123Strittmatter, W.J. et al. (1993) Apolipoprotein E: high-avidity binding to beta-amyloid and increased frequency of type 4 allele in late-onset familial Alzheimer disease. Proceedings of the National Academy of Sciences of the United States of America 90, 1977-1981
124Corder, E.H. et al. (1993) Gene dose of apolipoprotein E type 4 allele and the risk of Alzheimer's disease in late onset families. Science 261, 921-923
125Buee, L. et al. (2000) Tau protein isoforms, phosphorylation and role in neurodegenerative disorders. Brain Research. Brain Research Reviews 33, 95-130
126Iqbal, K. et al. (2009) Mechanisms of tau-induced neurodegeneration. Acta Neuropathologica 118, 53-69
127Andorfer, C. et al. (2003) Hyperphosphorylation and aggregation of tau in mice expressing normal human tau isoforms. Journal of Neurochemistry 86, 582-590
128Cruz, J.C. and Tsai, L.H. (2004) Cdk5 deregulation in the pathogenesis of Alzheimer's disease. Trends in Molecular Medicine 10, 452-458
129Noble, W. et al. (2003) Cdk5 is a key factor in tau aggregation and tangle formation in vivo. Neuron 38, 555-565
130Mandelkow, E.M. et al. (1992) Glycogen synthase kinase-3 and the Alzheimer-like state of microtubule-associated protein tau. FEBS Letters 314, 315-321
131Sperber, B.R. et al. (1995) Glycogen synthase kinase-3 beta phosphorylates tau protein at multiple sites in intact cells. Neuroscience Letters 197, 149-153
132Vincent, I.J. and Davies, P. (1992) A protein kinase associated with paired helical filaments in Alzheimer disease. Proceedings of the National Academy of Sciences of the United States of America 89, 2878-2882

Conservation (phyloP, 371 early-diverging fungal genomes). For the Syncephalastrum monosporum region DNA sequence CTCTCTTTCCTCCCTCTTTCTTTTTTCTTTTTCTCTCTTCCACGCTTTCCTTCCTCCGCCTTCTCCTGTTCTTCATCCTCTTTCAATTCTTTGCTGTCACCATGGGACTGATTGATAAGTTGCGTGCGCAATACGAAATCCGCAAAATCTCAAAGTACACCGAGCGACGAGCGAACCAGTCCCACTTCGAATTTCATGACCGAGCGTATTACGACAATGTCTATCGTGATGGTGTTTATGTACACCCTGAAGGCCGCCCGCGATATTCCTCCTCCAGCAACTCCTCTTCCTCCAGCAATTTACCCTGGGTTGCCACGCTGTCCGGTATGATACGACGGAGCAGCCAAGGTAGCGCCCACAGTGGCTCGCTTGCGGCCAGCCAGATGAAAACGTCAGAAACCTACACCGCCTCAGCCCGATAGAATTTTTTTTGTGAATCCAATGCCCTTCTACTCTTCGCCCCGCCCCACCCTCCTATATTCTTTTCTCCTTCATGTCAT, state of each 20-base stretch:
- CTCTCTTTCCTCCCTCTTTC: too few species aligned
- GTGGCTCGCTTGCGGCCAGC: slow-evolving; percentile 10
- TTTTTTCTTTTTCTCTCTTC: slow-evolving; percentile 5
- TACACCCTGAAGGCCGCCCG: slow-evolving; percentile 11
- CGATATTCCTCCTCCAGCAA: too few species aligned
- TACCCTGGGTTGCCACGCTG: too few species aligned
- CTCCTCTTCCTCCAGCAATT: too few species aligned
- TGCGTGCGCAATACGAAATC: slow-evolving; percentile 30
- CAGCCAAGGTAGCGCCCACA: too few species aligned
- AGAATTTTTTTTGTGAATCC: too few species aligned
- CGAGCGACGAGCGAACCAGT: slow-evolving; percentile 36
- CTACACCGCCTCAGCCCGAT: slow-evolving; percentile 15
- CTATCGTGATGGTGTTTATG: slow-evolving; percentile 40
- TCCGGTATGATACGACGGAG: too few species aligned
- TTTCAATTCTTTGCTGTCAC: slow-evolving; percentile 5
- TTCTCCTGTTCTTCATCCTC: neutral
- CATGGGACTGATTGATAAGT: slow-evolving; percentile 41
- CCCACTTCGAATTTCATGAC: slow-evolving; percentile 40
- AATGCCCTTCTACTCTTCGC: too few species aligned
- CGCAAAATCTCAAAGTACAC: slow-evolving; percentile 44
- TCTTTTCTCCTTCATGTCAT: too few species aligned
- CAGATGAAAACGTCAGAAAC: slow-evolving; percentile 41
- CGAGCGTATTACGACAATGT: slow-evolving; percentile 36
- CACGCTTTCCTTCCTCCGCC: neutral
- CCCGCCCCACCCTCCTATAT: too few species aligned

133Daly, N.L. et al. (2000) Role of phosphorylation in the conformation of tau peptides implicated in Alzheimer's disease. Biochemistry 39, 9039-9046
134Mondragon-Rodriguez, S. et al. (2008) Cleavage and conformational changes of tau protein follow phosphorylation during Alzheimer's disease. International Journal of Experimental Pathology 89, 81-90
135Jeganathan, S. et al. (2008) Proline-directed pseudo-phosphorylation at AT8 and PHF1 epitopes induces a compaction of the paperclip folding of Tau and generates a pathological (MC-1) conformation. Journal of Biological Chemistry 283, 32066-32076
136Carmel, G. et al. (1996) The structural basis of monoclonal antibody Alz50's selectivity for Alzheimer's disease pathology. Journal of Biological Chemistry 271, 32789-32795
137Luna-Munoz, J. et al. (2007) Earliest stages of tau conformational changes are related to the appearance of a sequence of specific phospho-dependent tau epitopes in Alzheimer's disease. Journal of Alzheimer's Disease 12, 365-375
138Ramakrishnan, P., Dickson, D.W. and Davies, P. (2003) Pin1 colocalization with phosphorylated tau in Alzheimer's disease and other tauopathies. Neurobiology of Disease 14, 251-264
139Holzer, M. et al. (2002) Inverse association of Pin1 and tau accumulation in Alzheimer's disease hippocampus. Acta Neuropathologica 104, 471-481
140Thorpe, J.R. et al. (2004) Shortfalls in the peptidyl-prolyl cis-trans isomerase protein Pin1 in neurons are associated with frontotemporal dementias. Neurobiology of Disease 17, 237-249
141Galas, M.C. et al. (2006) The peptidylprolyl cis/trans-isomerase Pin1 modulates stress-induced dephosphorylation of Tau in neurons. Implication in a pathological mechanism related to Alzheimer disease. Journal of Biological Chemistry 281, 19296-19304
142Lim, J. et al. (2008) Pin1 has opposite effects on wild-type and P301L tau stability and tauopathy. Journal of Clinical Investigation 118, 1877-1889
143Mirra, S.S. et al. (1999) Tau pathology in a family with dementia and a P301L mutation in tau. Journal of Neuropathology and Experimental Neurology 58, 335-345
144Lewis, J. et al. (2001) Enhanced neurofibrillary degeneration in transgenic mice expressing mutant tau and APP. Science 293, 1487-1491
145Lewis, J. et al. (2000) Neurofibrillary tangles, amyotrophy and progressive motor disturbance in mice expressing mutant (P301L) tau protein. Nature Genetics 25, 402-405
146Gotz, J. et al. (2001) Formation of neurofibrillary tangles in P301l tau transgenic mice induced by Abeta 42 fibrils. Science 293, 1491-1495